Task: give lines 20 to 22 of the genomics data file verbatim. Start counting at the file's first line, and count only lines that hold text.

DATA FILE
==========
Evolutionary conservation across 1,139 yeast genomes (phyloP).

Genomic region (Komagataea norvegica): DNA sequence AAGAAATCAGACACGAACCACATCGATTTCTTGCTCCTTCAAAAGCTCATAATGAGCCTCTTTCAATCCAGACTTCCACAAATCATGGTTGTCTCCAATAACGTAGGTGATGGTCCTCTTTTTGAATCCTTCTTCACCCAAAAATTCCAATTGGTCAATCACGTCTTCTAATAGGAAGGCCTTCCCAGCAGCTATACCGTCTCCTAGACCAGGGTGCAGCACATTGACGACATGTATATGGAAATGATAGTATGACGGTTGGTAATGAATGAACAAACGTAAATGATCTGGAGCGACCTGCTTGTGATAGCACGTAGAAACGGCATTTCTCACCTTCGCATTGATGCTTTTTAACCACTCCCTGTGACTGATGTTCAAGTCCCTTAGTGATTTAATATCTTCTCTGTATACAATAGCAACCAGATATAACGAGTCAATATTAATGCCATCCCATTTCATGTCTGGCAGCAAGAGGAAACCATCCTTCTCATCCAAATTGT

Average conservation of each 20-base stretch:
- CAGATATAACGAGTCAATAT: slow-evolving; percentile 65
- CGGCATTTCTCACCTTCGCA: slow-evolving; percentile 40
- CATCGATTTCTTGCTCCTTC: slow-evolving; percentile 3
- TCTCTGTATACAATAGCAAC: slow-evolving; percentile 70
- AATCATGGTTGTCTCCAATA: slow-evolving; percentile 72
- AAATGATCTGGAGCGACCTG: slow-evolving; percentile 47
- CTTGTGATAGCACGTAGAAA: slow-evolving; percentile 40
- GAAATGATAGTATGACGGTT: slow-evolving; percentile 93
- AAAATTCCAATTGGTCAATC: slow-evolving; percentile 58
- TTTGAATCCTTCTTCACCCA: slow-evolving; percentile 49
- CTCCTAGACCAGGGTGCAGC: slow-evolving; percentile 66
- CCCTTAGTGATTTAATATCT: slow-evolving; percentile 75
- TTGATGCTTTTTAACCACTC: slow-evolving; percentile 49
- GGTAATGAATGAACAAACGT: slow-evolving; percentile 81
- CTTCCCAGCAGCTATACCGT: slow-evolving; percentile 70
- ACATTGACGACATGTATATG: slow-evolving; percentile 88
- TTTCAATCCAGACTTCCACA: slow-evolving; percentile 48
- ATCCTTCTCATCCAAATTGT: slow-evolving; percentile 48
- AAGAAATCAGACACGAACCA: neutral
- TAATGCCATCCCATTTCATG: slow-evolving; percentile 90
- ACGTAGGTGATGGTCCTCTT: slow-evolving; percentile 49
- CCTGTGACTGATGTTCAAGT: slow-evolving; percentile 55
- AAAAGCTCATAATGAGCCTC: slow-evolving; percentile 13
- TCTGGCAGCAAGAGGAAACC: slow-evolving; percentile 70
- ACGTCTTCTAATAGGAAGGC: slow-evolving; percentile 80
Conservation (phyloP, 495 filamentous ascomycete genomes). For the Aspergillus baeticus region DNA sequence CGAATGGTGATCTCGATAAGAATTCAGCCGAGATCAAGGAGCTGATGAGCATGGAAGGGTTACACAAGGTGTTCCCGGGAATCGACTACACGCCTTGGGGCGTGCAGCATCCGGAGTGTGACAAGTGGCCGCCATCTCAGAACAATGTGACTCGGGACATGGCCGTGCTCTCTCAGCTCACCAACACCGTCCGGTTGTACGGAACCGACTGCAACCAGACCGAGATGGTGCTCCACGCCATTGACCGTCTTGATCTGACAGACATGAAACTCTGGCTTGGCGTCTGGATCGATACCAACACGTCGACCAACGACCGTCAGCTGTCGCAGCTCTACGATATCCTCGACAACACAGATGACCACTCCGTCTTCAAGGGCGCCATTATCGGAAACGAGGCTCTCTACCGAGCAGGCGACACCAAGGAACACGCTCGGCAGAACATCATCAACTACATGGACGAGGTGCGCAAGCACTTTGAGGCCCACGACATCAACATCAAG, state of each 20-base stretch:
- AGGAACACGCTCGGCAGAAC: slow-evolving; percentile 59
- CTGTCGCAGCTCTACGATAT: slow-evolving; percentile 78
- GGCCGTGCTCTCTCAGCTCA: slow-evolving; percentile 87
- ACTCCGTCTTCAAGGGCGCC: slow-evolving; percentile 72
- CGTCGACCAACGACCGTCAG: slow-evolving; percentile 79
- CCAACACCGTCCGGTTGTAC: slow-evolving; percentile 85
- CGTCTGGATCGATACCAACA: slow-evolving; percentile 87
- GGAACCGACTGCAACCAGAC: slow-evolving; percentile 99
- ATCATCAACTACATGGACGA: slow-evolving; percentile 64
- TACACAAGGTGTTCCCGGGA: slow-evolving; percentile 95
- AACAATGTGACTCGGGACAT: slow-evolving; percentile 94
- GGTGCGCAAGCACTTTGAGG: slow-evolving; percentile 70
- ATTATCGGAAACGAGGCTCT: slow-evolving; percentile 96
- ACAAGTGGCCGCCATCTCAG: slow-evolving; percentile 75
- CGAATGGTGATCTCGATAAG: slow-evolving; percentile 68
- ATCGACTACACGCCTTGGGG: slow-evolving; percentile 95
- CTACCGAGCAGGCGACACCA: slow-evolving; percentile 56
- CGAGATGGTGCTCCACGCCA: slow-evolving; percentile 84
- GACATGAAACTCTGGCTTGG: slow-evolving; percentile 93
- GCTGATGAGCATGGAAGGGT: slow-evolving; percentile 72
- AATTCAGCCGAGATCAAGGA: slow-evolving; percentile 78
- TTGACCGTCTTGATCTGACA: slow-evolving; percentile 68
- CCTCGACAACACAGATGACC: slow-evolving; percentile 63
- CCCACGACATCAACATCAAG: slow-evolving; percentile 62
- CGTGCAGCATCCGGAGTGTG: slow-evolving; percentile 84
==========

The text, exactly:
- TTTCAATCCAGACTTCCACA: slow-evolving; percentile 48
- ATCCTTCTCATCCAAATTGT: slow-evolving; percentile 48
- AAGAAATCAGACACGAACCA: neutral